September 29, 2020

White is the new red in the case of poppies.
Haven’t you heard about it? White poppies are just the biggest thing in haute couture Remembrance Day wear.
Yeah? No.
Last year alone the Royal Canadian Legion sold $14-million worth of poppies to support various veterans’ services and over 18 million Canadians wore the pins, but this year a group of peace activists in Ottawa are trying to put an end to the glorification of war, by dishonouring the very symbol of Remembrance Day.
The whole idea of the white poppies actually originated in Britain back in the 1920s and now they have resurfaced, thanks to the Rideau Institute in Ottawa. The group’s leader argues that the red poppies are glorifying war and that the new white ones are symbols of peace.
So red poppies glorify war huh? Well, obviously someone fell asleep in their high school history classes.
The red poppies are a symbol of military sacrifice. They represent every man and woman who gave their lives so that we can live the way that we do and by wearing the red poppies we’re not only acknowledging this sacrifice but honouring it.
I am not entirely against the basic idea of the white poppies. Symbols of peace have been around a long time. I mean, take a look at the peace sign. I am, however, against them being used as an anti-poppy symbol. Supporting peace is fine but you should never do it by dishonouring those who lived and died so that you can have the right to even try this stupid idea.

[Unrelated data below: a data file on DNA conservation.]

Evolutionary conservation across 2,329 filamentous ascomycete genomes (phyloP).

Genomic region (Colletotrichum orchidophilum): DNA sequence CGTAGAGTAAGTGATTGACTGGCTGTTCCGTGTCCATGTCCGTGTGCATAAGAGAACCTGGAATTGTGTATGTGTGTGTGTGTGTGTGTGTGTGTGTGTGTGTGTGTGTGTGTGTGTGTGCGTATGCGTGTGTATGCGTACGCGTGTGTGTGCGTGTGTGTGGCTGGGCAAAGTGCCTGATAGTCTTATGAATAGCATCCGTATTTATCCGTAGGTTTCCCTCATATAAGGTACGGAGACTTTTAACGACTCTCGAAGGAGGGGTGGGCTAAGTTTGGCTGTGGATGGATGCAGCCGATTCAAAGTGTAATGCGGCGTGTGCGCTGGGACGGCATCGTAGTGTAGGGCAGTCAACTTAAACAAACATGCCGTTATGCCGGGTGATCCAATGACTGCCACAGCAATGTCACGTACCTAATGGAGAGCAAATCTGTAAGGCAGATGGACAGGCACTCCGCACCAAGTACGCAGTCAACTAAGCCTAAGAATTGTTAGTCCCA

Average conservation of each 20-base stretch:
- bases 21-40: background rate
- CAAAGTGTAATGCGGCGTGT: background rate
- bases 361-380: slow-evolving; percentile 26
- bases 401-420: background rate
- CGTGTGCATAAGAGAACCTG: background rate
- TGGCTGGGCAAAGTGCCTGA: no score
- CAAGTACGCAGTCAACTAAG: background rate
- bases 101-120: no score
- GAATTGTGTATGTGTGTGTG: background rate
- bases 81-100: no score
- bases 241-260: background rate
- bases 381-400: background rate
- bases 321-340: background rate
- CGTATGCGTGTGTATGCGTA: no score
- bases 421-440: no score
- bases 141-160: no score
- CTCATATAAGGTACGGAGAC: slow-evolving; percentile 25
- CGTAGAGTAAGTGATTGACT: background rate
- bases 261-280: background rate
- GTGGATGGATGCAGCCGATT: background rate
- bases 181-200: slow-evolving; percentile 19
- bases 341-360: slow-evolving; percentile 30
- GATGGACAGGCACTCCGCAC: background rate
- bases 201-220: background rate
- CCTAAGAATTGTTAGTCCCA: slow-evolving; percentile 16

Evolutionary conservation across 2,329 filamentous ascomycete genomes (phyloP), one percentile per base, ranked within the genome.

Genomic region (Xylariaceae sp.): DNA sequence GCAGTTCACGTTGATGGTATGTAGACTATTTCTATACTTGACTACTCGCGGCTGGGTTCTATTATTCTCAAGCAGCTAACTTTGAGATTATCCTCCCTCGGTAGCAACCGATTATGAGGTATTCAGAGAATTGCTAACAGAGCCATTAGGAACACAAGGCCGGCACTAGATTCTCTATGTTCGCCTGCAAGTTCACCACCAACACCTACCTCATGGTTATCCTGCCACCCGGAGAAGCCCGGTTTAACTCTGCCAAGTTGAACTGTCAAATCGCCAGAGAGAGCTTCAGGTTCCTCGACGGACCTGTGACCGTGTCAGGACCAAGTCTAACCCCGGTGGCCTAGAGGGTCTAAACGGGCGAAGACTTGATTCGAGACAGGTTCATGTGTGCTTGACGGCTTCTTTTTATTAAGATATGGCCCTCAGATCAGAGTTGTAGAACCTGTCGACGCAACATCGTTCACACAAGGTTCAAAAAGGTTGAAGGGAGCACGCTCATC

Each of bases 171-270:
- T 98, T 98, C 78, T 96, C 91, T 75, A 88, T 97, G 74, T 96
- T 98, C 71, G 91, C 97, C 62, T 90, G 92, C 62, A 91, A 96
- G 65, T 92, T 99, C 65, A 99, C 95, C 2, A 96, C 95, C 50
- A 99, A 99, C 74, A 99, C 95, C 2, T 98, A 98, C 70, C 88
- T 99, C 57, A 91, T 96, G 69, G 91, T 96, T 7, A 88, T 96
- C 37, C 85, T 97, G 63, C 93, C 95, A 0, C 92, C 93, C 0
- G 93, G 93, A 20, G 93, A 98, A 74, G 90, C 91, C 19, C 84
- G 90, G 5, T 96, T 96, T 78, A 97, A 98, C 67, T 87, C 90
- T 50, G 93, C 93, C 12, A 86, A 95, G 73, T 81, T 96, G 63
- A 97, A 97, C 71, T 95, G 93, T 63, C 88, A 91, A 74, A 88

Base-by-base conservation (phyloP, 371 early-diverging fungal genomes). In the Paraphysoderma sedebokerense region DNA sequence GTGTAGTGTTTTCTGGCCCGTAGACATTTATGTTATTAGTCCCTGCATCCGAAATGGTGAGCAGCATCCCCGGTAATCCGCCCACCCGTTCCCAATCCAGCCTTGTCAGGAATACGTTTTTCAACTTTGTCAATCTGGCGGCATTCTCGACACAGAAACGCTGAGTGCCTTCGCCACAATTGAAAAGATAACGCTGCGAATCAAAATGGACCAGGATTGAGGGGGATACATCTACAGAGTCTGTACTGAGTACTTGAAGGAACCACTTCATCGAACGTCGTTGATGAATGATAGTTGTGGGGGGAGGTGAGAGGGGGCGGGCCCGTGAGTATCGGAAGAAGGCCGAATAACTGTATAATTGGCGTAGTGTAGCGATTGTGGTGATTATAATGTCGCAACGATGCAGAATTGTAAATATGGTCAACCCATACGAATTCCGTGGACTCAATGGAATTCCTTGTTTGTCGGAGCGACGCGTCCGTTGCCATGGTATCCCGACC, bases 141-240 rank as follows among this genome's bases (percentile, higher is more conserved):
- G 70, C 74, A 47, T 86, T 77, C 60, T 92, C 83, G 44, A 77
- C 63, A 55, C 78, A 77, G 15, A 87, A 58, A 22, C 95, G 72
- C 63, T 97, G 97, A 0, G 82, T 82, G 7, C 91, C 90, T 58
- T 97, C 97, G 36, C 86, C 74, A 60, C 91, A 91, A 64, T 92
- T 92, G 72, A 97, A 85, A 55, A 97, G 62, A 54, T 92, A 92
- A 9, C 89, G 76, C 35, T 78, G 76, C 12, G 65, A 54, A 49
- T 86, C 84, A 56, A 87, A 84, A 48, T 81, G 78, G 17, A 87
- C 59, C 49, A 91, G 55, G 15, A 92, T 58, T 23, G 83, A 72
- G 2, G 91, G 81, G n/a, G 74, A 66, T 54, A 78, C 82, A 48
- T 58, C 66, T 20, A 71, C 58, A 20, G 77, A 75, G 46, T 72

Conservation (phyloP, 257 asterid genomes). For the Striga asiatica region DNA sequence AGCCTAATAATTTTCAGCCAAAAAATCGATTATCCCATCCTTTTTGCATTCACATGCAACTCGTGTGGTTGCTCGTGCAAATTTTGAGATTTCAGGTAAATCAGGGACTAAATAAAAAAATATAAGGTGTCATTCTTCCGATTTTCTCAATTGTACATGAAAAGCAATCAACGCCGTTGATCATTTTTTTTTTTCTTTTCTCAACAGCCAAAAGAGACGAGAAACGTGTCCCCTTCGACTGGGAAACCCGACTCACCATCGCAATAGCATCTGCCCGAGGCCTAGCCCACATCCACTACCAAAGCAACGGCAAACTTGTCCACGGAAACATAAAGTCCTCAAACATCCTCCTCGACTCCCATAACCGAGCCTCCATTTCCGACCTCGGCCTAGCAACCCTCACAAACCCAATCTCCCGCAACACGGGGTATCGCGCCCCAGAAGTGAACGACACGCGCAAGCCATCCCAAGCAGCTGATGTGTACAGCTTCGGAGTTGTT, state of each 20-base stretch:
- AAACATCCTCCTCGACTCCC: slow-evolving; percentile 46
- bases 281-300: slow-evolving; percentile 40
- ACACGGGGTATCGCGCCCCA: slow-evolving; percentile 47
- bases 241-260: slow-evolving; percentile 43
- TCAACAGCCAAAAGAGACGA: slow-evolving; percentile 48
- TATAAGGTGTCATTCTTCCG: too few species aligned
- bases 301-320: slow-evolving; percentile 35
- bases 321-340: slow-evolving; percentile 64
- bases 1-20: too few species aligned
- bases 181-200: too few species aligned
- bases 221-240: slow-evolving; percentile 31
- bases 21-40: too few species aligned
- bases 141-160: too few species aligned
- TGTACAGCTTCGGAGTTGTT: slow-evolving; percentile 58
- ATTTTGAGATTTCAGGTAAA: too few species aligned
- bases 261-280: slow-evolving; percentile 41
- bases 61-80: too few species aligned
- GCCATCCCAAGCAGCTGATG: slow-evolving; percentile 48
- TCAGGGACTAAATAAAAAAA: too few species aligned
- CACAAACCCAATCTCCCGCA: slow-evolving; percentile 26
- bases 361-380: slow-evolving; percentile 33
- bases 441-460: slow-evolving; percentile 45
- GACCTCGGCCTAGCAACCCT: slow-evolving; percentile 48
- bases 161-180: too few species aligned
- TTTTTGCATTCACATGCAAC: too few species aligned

The only thing truly offensive about the white poppy is that it is both copying the shape of the poppy as well as dishonouring the idea behind them.
Personally I am both a fan of peace and a fan of respecting the sacrifices of our veterans and to me the red poppy has always been very important.
Despite all of this the group continues to try and push their white poppies, even going so far as to place a wreath of them on a memorial statue.
Back in high school I took a drama class and my teacher told my class something that resonated with all of us.
“Every time you discard a poppy or step on it in the halls, you are stepping on the sacrifice of a soldier,” she told us.
To this day I cannot walk past a fallen poppy without picking it up and bringing it home with me to keep it safe. I guess that is why I see the white ones as so disrespectful. The organizers of the white poppies are trying to make us forget these people, whether they realize it or not.
If anything these white poppies are nothing but a black mark on Remembrance Day and I, for one, will stick to proudly wearing my red one.